Ramen noodles: a history of fresh taste

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Where did ramen noodles originate

Ramen noodles history: While most people typically think of ramen as Japanese in origin, this slurpable delicacy actually traces its roots back to China. Scholars debate the muddled circumstances of how these noodles wriggled their way from China to Japan, but they generally agree that Japanese consumption of ramen took off when a restaurant called Rai-Rai Ken in Tokyo opened its doors in 1910. Chinese cooks at Rai-Rai Ken popularized what they called “shina soba” – a Chinese take on the soba noodles dishes that already enjoyed massive popularity.

Who invented instant ramen noodles?

Momofuku Ando, who invented ramen instant noodles, has become an unlikely hero to foodies everywhere. In addition to inspiring hip restaurants (and Google Doodles), he’s earned the adoration of a nation. In a 2000 poll, Japanese respondents said instant ramen was the country’s top invention of the 20th century. And of course the rest is ramen noodles history.

When did ramen noodles first appear in markets?

Instant noodles are invented by Momofuku Ando of the company Nissin Foods in Japan in 1958. The company launched the product under the name “Chikin Ramen.” The first instant noodles were created to feed people during a time of economic uncertainty following World War II.

According to the World Instant Noodles Association, Chinese mainlanders and Hong Kong residents combined ate more than 40 billion servings of instant noodles in 2019.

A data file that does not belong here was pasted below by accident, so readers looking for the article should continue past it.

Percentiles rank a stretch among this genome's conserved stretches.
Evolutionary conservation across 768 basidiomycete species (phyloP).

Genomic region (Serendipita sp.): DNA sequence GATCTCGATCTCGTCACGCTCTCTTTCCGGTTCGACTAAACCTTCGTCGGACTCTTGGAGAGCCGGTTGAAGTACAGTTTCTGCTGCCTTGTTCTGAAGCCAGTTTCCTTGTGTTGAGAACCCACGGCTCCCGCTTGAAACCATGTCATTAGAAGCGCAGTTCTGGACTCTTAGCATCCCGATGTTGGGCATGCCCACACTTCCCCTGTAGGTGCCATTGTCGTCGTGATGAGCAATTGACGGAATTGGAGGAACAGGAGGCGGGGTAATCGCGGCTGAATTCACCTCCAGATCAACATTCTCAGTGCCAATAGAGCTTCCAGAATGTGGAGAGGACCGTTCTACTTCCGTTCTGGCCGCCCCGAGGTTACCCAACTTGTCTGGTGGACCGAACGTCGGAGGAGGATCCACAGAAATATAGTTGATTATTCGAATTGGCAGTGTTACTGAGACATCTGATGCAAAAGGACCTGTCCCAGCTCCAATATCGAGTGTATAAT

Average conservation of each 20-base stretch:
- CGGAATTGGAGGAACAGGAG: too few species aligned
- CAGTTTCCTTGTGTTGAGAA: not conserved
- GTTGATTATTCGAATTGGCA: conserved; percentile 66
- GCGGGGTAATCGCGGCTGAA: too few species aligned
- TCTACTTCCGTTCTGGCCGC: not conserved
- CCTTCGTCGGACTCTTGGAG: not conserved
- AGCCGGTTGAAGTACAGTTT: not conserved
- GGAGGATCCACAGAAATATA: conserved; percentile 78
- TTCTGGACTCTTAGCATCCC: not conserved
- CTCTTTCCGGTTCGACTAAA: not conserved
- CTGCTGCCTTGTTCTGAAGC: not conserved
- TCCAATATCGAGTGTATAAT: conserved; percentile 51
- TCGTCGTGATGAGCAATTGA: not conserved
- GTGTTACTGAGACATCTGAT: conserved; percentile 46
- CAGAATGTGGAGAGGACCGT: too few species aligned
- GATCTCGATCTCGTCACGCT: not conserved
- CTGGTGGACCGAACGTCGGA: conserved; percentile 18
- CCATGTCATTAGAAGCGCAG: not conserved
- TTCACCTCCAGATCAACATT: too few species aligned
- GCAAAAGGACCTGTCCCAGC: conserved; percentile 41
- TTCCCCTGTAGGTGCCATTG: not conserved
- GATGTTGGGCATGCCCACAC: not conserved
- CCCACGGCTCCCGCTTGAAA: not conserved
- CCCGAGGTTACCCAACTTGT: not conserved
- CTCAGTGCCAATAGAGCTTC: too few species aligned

When did ramen become popular in America?

Ando desired to enter the US markets but discovered that most people in the US did not have ramen sized bowls leading him to later develop the Cup Noodles brand. In 1972, Top Ramen introduced to the United States after Ando saw the growth potential of ramen products in US markets.

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Which is better- fried or non-fried noodles?

Why fresh ramen noodles are better than a hard brick in a poly-pak ramen is pretty clear. Ramen is typically made of hand-pulled wheat noodles in chicken (Shio), soy sauce (Shoyu) or pork stock (Tonkotsu). Then topped with scallions, bamboo shoot, and sliced barbecue pork (chashu). And traditionally in Japan, there are a number of regional variations. For example, Nagoya Taiwan style of ramen is a very specific regional dish.

True Japanese Fresh Ramen noodles are best

Fresh noodles without preservatives are best!

The tradition of drying ramen without frying it will make your bowl of ramen that much better. Fresh ramen made -without preservatives- yields a noodle that holds up to the soup broth and won’t get mushy after 2 minutes.  In addition, fresh noodles give you the option to cook them to the proper texture for a REAL ramen experience. Ask anyone that loves ramen- it’s the springy noodles that make the bowl enjoyable. Try fresh ramen today buy trying these Kaedama noodles or Restaurant Fresh ramen kits.

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